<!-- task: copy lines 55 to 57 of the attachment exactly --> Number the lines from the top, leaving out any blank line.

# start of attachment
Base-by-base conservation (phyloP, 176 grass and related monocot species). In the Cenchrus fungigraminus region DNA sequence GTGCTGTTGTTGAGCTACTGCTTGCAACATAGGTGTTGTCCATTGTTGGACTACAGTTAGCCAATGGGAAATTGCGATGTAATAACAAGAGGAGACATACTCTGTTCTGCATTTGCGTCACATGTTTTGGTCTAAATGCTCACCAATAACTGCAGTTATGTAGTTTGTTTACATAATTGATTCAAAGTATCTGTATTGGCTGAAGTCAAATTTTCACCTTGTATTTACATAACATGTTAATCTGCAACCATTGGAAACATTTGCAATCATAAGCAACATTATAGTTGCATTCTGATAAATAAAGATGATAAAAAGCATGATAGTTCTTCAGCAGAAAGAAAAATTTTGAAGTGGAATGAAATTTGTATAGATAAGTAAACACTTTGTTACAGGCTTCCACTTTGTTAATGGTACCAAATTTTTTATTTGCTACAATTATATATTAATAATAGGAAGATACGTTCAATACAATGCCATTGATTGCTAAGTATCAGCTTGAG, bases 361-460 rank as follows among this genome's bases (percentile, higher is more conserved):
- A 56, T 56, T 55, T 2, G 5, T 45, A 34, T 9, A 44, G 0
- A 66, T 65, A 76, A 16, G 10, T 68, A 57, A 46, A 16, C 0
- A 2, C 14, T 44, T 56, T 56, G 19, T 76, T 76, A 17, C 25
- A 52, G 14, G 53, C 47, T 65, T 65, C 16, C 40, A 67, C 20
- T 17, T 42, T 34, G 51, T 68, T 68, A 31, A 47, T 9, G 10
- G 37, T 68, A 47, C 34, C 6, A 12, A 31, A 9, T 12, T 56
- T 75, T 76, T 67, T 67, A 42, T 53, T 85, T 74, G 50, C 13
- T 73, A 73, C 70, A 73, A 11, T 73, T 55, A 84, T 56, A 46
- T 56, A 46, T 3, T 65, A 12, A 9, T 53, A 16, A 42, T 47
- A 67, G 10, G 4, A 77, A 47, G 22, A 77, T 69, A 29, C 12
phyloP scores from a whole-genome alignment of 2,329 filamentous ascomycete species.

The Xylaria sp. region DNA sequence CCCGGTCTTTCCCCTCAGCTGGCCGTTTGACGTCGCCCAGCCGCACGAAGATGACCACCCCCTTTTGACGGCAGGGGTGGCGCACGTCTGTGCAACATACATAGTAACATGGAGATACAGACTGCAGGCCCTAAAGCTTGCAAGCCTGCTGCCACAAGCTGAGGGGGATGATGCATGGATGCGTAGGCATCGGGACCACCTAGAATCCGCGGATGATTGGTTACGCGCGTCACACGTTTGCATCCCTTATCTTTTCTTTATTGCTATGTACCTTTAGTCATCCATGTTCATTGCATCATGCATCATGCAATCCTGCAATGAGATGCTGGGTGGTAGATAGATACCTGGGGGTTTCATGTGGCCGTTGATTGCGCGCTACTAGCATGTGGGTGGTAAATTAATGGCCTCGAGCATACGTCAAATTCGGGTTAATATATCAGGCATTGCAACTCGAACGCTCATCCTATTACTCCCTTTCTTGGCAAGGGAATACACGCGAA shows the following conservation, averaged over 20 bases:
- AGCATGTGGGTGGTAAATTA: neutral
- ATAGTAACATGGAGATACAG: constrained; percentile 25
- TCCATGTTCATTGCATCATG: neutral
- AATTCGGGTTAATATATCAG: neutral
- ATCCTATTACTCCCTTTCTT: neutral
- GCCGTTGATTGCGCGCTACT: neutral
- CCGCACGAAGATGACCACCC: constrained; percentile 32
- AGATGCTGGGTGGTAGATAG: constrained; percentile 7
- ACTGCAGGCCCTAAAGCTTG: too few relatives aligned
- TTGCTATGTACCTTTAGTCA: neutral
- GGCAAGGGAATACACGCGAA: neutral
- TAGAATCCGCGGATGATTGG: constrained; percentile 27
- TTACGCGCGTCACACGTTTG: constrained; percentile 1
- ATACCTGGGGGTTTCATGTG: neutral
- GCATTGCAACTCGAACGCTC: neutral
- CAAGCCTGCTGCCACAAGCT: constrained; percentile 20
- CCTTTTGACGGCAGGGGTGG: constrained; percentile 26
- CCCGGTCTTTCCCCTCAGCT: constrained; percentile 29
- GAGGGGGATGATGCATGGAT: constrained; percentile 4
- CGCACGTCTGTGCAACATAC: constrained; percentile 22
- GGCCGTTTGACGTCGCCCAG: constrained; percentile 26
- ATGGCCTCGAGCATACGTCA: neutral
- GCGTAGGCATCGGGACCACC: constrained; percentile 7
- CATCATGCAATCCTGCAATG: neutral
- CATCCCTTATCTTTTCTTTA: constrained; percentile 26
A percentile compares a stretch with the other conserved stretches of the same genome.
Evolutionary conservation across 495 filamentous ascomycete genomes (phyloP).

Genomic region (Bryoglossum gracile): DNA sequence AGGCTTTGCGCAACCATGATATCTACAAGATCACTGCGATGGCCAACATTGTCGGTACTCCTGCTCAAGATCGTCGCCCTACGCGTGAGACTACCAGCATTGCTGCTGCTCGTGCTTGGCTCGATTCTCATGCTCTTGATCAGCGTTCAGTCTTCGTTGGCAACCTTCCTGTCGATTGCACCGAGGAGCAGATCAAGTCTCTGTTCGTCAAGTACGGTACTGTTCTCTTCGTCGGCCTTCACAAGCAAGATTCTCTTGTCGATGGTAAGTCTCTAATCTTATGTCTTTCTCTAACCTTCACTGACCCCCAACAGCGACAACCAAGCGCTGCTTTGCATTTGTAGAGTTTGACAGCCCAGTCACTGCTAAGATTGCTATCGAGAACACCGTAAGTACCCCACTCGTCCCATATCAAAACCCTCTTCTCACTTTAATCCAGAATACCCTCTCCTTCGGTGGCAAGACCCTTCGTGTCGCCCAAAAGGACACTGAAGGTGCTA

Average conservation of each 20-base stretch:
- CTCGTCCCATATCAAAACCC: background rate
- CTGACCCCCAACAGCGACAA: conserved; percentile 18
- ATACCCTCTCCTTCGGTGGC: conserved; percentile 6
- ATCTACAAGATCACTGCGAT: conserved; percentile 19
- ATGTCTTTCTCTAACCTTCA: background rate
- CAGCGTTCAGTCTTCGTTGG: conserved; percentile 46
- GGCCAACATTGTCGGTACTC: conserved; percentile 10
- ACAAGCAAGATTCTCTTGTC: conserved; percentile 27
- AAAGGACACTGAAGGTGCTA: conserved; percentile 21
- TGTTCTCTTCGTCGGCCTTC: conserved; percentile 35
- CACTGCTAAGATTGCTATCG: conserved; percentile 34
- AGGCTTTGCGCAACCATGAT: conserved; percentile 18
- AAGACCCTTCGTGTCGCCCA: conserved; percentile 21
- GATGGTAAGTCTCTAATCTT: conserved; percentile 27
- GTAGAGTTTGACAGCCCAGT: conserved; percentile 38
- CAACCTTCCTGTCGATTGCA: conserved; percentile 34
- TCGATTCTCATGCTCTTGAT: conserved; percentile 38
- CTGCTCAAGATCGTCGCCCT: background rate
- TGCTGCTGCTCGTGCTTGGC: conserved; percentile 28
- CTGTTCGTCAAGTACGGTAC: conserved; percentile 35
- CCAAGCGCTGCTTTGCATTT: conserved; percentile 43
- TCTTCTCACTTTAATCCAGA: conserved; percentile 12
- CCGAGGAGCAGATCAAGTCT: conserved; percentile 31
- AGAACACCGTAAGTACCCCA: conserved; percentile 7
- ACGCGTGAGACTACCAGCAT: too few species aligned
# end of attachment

- AAGACCCTTCGTGTCGCCCA: conserved; percentile 21
- GATGGTAAGTCTCTAATCTT: conserved; percentile 27
- GTAGAGTTTGACAGCCCAGT: conserved; percentile 38